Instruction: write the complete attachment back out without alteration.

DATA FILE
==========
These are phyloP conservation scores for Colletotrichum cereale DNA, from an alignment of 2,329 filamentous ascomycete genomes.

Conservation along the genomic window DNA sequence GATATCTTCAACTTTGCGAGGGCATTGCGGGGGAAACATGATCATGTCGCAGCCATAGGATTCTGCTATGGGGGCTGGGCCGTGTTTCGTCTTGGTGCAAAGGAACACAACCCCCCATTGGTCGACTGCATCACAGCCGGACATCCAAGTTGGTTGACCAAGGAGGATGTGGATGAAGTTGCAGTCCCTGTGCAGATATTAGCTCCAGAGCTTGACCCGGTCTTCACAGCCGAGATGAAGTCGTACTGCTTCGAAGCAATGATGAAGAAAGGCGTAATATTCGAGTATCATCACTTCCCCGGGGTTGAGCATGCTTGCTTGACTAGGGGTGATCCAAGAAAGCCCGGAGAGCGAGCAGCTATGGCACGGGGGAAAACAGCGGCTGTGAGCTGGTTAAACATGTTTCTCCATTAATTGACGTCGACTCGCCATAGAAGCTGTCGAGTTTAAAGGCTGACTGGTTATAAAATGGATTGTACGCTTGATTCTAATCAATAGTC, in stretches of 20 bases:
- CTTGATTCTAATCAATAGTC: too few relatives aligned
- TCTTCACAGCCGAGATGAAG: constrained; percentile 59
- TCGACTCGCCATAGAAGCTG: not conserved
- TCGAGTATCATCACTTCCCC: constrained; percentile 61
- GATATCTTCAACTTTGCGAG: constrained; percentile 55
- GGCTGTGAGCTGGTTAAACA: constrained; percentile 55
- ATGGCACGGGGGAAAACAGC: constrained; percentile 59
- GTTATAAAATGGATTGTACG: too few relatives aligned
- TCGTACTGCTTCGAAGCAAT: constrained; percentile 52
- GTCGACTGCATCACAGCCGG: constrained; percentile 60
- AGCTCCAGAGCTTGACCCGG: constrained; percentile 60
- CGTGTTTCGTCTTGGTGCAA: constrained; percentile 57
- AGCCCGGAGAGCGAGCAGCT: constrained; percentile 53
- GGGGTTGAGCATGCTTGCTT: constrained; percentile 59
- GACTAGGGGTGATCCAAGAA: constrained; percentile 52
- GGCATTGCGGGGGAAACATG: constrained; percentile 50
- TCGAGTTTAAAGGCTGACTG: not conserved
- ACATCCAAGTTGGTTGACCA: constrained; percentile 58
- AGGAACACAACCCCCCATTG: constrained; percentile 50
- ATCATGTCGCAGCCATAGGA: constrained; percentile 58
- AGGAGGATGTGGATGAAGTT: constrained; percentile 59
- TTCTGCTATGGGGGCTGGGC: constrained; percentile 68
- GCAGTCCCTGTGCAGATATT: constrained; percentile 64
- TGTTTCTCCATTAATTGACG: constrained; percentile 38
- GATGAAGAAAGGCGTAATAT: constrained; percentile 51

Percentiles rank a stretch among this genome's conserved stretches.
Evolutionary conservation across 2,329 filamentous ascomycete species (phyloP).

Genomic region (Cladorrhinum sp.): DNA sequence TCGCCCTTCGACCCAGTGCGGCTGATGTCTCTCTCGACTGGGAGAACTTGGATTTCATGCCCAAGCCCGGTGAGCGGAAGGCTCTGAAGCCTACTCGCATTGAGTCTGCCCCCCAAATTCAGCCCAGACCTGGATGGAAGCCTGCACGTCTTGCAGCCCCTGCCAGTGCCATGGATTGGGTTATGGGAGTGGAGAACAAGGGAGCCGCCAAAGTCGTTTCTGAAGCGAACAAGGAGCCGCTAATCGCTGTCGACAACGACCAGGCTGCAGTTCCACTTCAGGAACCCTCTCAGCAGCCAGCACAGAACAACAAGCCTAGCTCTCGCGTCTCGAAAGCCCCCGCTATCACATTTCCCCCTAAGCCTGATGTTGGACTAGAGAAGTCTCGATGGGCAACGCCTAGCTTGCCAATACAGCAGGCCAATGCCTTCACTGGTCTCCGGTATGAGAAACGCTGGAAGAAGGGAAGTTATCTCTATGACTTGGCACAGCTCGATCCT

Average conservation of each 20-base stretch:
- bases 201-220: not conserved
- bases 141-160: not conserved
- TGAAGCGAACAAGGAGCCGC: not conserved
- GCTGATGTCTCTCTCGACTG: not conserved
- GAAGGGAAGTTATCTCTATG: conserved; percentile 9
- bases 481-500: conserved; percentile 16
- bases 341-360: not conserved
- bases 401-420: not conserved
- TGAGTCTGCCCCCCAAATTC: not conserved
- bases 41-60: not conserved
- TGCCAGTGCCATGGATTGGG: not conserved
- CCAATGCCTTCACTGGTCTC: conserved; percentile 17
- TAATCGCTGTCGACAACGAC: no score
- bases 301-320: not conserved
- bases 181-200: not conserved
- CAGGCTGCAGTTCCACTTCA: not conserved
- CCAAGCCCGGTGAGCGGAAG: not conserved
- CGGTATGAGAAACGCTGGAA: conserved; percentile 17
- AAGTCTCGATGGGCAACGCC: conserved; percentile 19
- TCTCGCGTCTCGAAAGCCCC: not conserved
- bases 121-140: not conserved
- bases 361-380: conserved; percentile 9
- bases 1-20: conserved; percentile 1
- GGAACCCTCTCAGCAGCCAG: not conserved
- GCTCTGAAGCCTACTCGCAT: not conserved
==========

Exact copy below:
These are phyloP conservation scores for Colletotrichum cereale DNA, from an alignment of 2,329 filamentous ascomycete genomes.

Conservation along the genomic window DNA sequence GATATCTTCAACTTTGCGAGGGCATTGCGGGGGAAACATGATCATGTCGCAGCCATAGGATTCTGCTATGGGGGCTGGGCCGTGTTTCGTCTTGGTGCAAAGGAACACAACCCCCCATTGGTCGACTGCATCACAGCCGGACATCCAAGTTGGTTGACCAAGGAGGATGTGGATGAAGTTGCAGTCCCTGTGCAGATATTAGCTCCAGAGCTTGACCCGGTCTTCACAGCCGAGATGAAGTCGTACTGCTTCGAAGCAATGATGAAGAAAGGCGTAATATTCGAGTATCATCACTTCCCCGGGGTTGAGCATGCTTGCTTGACTAGGGGTGATCCAAGAAAGCCCGGAGAGCGAGCAGCTATGGCACGGGGGAAAACAGCGGCTGTGAGCTGGTTAAACATGTTTCTCCATTAATTGACGTCGACTCGCCATAGAAGCTGTCGAGTTTAAAGGCTGACTGGTTATAAAATGGATTGTACGCTTGATTCTAATCAATAGTC, in stretches of 20 bases:
- CTTGATTCTAATCAATAGTC: too few relatives aligned
- TCTTCACAGCCGAGATGAAG: constrained; percentile 59
- TCGACTCGCCATAGAAGCTG: not conserved
- TCGAGTATCATCACTTCCCC: constrained; percentile 61
- GATATCTTCAACTTTGCGAG: constrained; percentile 55
- GGCTGTGAGCTGGTTAAACA: constrained; percentile 55
- ATGGCACGGGGGAAAACAGC: constrained; percentile 59
- GTTATAAAATGGATTGTACG: too few relatives aligned
- TCGTACTGCTTCGAAGCAAT: constrained; percentile 52
- GTCGACTGCATCACAGCCGG: constrained; percentile 60
- AGCTCCAGAGCTTGACCCGG: constrained; percentile 60
- CGTGTTTCGTCTTGGTGCAA: constrained; percentile 57
- AGCCCGGAGAGCGAGCAGCT: constrained; percentile 53
- GGGGTTGAGCATGCTTGCTT: constrained; percentile 59
- GACTAGGGGTGATCCAAGAA: constrained; percentile 52
- GGCATTGCGGGGGAAACATG: constrained; percentile 50
- TCGAGTTTAAAGGCTGACTG: not conserved
- ACATCCAAGTTGGTTGACCA: constrained; percentile 58
- AGGAACACAACCCCCCATTG: constrained; percentile 50
- ATCATGTCGCAGCCATAGGA: constrained; percentile 58
- AGGAGGATGTGGATGAAGTT: constrained; percentile 59
- TTCTGCTATGGGGGCTGGGC: constrained; percentile 68
- GCAGTCCCTGTGCAGATATT: constrained; percentile 64
- TGTTTCTCCATTAATTGACG: constrained; percentile 38
- GATGAAGAAAGGCGTAATAT: constrained; percentile 51

Percentiles rank a stretch among this genome's conserved stretches.
Evolutionary conservation across 2,329 filamentous ascomycete species (phyloP).

Genomic region (Cladorrhinum sp.): DNA sequence TCGCCCTTCGACCCAGTGCGGCTGATGTCTCTCTCGACTGGGAGAACTTGGATTTCATGCCCAAGCCCGGTGAGCGGAAGGCTCTGAAGCCTACTCGCATTGAGTCTGCCCCCCAAATTCAGCCCAGACCTGGATGGAAGCCTGCACGTCTTGCAGCCCCTGCCAGTGCCATGGATTGGGTTATGGGAGTGGAGAACAAGGGAGCCGCCAAAGTCGTTTCTGAAGCGAACAAGGAGCCGCTAATCGCTGTCGACAACGACCAGGCTGCAGTTCCACTTCAGGAACCCTCTCAGCAGCCAGCACAGAACAACAAGCCTAGCTCTCGCGTCTCGAAAGCCCCCGCTATCACATTTCCCCCTAAGCCTGATGTTGGACTAGAGAAGTCTCGATGGGCAACGCCTAGCTTGCCAATACAGCAGGCCAATGCCTTCACTGGTCTCCGGTATGAGAAACGCTGGAAGAAGGGAAGTTATCTCTATGACTTGGCACAGCTCGATCCT

Average conservation of each 20-base stretch:
- bases 201-220: not conserved
- bases 141-160: not conserved
- TGAAGCGAACAAGGAGCCGC: not conserved
- GCTGATGTCTCTCTCGACTG: not conserved
- GAAGGGAAGTTATCTCTATG: conserved; percentile 9
- bases 481-500: conserved; percentile 16
- bases 341-360: not conserved
- bases 401-420: not conserved
- TGAGTCTGCCCCCCAAATTC: not conserved
- bases 41-60: not conserved
- TGCCAGTGCCATGGATTGGG: not conserved
- CCAATGCCTTCACTGGTCTC: conserved; percentile 17
- TAATCGCTGTCGACAACGAC: no score
- bases 301-320: not conserved
- bases 181-200: not conserved
- CAGGCTGCAGTTCCACTTCA: not conserved
- CCAAGCCCGGTGAGCGGAAG: not conserved
- CGGTATGAGAAACGCTGGAA: conserved; percentile 17
- AAGTCTCGATGGGCAACGCC: conserved; percentile 19
- TCTCGCGTCTCGAAAGCCCC: not conserved
- bases 121-140: not conserved
- bases 361-380: conserved; percentile 9
- bases 1-20: conserved; percentile 1
- GGAACCCTCTCAGCAGCCAG: not conserved
- GCTCTGAAGCCTACTCGCAT: not conserved